First of all, Webber’s writing in Who Gets to Narrate the World is compelling not only in its clarity of contrast between the story of Christianity and radical Islam, but also his assessment of the diminished voice of the Christian church of the Western world. His call for the church to remember and believe the Christian narrative leads powerfully into the 702 discussions of the nature and "doing" of worship. Here the ideas that worship is already happening, that our challenge is to understand and join that worship, of dislocation and relocation, and the authenticity of convergence worship have presented implications for our own worship planning.
The second challenge is a renewed commitment to the use of scripture in worship, allowing it to shape the liturgy. This emphasis on using scripture to allow God’s story to speak for itself holds profound possibilities for our worship at RRPC. We have dabbled with biblical story telling, tableau, and dramatic reading, but have not been intentional in using these genres of scripture presentation on any regular basis. The compelling reasons of using them include both the presentations themselves, and the engaging dimension for the presenters as they interact with the texts while preparing the presentation.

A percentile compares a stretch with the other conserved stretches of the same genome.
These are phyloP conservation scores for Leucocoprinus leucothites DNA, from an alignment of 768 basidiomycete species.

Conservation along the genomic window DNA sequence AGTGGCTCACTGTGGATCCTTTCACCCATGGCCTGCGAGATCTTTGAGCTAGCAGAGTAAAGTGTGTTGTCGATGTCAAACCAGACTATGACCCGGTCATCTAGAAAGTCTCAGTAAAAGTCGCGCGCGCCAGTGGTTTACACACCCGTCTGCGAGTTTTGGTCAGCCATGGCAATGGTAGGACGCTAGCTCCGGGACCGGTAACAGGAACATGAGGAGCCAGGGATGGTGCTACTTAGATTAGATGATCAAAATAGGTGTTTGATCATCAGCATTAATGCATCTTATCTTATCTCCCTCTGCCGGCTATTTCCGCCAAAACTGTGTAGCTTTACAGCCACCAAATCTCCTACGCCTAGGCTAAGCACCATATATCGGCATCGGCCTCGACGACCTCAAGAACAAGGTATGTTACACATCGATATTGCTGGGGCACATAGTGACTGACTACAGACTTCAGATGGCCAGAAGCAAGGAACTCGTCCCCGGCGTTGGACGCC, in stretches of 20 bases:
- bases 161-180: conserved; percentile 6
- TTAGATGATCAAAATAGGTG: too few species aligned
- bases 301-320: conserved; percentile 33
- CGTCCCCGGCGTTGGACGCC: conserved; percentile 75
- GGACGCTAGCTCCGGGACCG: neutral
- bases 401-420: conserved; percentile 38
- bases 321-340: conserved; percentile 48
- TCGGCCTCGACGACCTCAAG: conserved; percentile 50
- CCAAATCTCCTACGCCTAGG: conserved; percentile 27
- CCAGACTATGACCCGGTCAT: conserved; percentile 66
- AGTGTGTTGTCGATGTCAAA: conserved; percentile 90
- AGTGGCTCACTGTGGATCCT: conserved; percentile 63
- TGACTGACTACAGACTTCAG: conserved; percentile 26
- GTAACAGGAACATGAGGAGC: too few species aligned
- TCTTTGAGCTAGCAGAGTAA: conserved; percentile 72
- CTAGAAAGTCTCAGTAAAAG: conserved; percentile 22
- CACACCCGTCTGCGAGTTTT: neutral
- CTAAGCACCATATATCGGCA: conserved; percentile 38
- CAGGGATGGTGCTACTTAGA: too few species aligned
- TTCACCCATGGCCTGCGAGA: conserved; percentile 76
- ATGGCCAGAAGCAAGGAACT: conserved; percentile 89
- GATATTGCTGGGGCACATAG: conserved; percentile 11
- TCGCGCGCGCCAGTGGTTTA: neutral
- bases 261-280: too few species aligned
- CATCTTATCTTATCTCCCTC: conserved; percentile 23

Finally, for this post, I am embracing the term "convergence worship." Through the readings and class discussion, I realize this gives us a new paradigm to consider the fusion of historical concepts with contemporary expressions of faith in our worship. I clearly have more reading to do here, but I anticipate new insights will inform our worship planning in the days ahead.